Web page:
By Corey Friedman
“I am the senator. You are the citizen. You need to be quiet,” state Sen. Tommy Tucker interjected, cutting off North Carolina Press Association President Hal Tanner III during a tense exchange at a Tuesday committee meeting.
Lawmakers were debating Senate Bill 287, which would allow local governments in a tenth of North Carolina counties to hide public notices on their obscure and little-used websites instead of placing public notices in local newspapers. Tanner, who is publisher of the News-Argus in Goldsboro, challenged Tucker’s interpretation of a voice vote held in committee to move the bill forward.
Tucker, a Waxhaw Republican who co-chairs the Senate State and Local Government Committee, declared that the bill had received a favorable reading after a voice vote that we consider questionable at best. By the press association’s headcount, the bill wouldn’t have passed if each member’s vote had actually been recorded.
Sen. Michael Walters, a Proctorville Democrat, asked Tucker to put the issue to rest by calling each committee member by name for his or her vote. Tucker cut off his colleague, adjourned the meeting and hustled away in a huff. His bizarre and childish behavior apparently is Senate-sanctioned, as legislative rules don’t allow for roll-call votes in committee. That’s a parliamentary quirk that makes committee votes inconsequential and allows chairmen to push through bad bills over their members’ strident objections.
SB 287, which now advances in the Senate whether or not it really passed in committee, would allow 10 of North Carolina’s 100 counties — Burke, Graham, Guilford, Haywood, Jackson, Macon, Mecklenburg, Swain, Union and Wake — to post announcements for public hearings and other government actions on their websites rather than in the local paper and its website.
The proposal’s clearly a threat to newspaper revenues that could lead to layoffs and even force some smaller papers out of business, but protecting public notices is about much more than money. Many years ago, lawmakers decided that county, city and town governments ought to give the public advance notice before they took official actions that could affect residents’ lives.
In the Middle Ages, the task of disseminating these notices might fall to town criers. Protestant theologian Martin Luther could tack them below his 95 theses on the church door — which, back then, functioned more or less like a community bulletin board.
But in this day and age, the local newspaper of record is the surest way to reach the widest number of people. It’s where folks go to find out who died, who got married, who was born, whether the high school baseball team won and when the church supper will be held. It’s also where residents have — for generations — been able to find official notices of government meetings, proposed land purchases and foreclosure sales.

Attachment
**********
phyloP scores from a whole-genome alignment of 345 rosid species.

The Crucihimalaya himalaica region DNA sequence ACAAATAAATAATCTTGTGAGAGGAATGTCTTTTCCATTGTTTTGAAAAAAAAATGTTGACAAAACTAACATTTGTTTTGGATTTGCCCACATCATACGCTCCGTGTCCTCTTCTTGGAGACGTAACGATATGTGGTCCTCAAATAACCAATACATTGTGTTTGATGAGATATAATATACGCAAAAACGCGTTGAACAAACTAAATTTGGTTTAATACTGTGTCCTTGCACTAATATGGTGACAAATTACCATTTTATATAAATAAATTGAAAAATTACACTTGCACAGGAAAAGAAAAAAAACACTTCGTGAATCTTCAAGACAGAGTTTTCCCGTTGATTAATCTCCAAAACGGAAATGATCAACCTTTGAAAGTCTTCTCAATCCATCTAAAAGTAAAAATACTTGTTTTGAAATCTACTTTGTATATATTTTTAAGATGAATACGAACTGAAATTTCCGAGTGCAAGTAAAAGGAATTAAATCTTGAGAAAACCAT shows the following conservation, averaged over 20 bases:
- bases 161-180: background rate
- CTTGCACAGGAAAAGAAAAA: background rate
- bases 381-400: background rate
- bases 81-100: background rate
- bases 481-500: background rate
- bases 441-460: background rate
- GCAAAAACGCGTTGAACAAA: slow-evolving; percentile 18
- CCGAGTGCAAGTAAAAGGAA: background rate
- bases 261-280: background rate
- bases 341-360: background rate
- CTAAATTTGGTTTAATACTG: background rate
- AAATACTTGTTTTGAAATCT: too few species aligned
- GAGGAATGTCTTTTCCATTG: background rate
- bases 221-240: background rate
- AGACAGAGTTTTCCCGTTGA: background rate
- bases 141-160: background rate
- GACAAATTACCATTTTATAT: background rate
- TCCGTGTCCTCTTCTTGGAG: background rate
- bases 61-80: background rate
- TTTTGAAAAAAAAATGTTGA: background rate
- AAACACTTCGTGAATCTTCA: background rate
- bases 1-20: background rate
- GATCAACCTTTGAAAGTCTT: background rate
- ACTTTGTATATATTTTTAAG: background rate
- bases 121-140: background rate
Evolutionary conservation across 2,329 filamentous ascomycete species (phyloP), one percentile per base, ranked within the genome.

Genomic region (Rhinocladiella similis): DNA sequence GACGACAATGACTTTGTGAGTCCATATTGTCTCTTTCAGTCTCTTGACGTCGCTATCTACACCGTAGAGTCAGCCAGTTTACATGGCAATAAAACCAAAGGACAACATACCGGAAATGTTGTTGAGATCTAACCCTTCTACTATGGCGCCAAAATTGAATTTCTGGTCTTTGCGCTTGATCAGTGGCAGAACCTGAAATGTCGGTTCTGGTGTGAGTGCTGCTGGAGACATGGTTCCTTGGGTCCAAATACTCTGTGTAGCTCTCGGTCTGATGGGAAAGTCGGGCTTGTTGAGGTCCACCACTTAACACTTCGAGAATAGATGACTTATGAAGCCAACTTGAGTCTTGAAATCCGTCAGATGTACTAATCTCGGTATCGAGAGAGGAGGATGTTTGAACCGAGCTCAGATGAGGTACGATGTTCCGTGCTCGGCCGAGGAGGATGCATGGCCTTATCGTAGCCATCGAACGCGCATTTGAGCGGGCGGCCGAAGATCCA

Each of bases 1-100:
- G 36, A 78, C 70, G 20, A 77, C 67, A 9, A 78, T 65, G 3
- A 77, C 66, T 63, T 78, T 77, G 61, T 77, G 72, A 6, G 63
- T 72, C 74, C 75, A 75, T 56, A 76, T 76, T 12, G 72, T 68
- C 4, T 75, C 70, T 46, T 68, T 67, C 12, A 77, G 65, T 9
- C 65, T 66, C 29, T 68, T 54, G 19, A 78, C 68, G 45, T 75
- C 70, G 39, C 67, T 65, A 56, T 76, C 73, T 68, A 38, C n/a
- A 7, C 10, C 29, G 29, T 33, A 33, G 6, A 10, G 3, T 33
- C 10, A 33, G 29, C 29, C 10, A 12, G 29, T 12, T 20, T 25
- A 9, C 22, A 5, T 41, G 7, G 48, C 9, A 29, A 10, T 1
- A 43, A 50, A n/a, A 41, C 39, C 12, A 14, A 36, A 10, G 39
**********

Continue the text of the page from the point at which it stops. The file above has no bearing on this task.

Newspapers are the closest thing we have to a true community forum. We think there’s little doubt in most people’s minds that city councils and county boards should continue advertising public notices in, well, public places. Lawmakers who think otherwise are doing local governments’ bidding at the expense of the residents they are supposed to represent.
Government websites would be an appallingly poor replacement for newspaper classified sections. In this increasingly digital world, our generally affluent lawmakers would do well to remember that not everyone has home Internet access on a personal computer, smartphone or tablet. Some older folks who grew up without the Internet choose not to use it, and plenty of residents who would like to be online simply can’t afford it.
Even for those who are online, the public notices bill falls hopelessly flat. Government websites just aren’t daily destinations for most Internet users. Even those who pay utility bills online have little incentive to visit their city or county’s homepage between billing cycles.
Newspaper websites dwarf their government cyberspace counterparts in numbers of unique visitors, time spent per visit and the number and frequency of repeat visits. County and city websites with largely static content can’t compete with news sites like WilsonTimes.com that post dozens of new stories and breaking news updates each day.
The law requires government to post public notices so that residents can participate in the democratic process by attending meetings and lobbying their elected leaders. If counties and cities are allowed to satisfy public notice requirements by burying the announcements in the bowels of their labyrinthine websites, it will be much easier for them to keep secrets and suppress dissent. That’s nothing short of a threat to democracy.
The bottom line is this: Government should post public notices where they’re most accessible to the greatest amount of people. Whether online or in print, that community forum is still the local newspaper.
Legislators who support this wrongheaded bill show us that they’re beholden to government groups and penny-pinching bureaucrats. A vote for SB 287 is a vote against the public’s right to know what local governments are doing.
We believe and expect Wilson County state lawmakers will oppose this bill at every turn, and we call on North Carolina residents to hold their representatives accountable. Lawmakers who vote for government secrecy don’t deserve the privilege of speaking for us in the General Assembly.
[This originally appeared as an editorial in The Wilson Times.]
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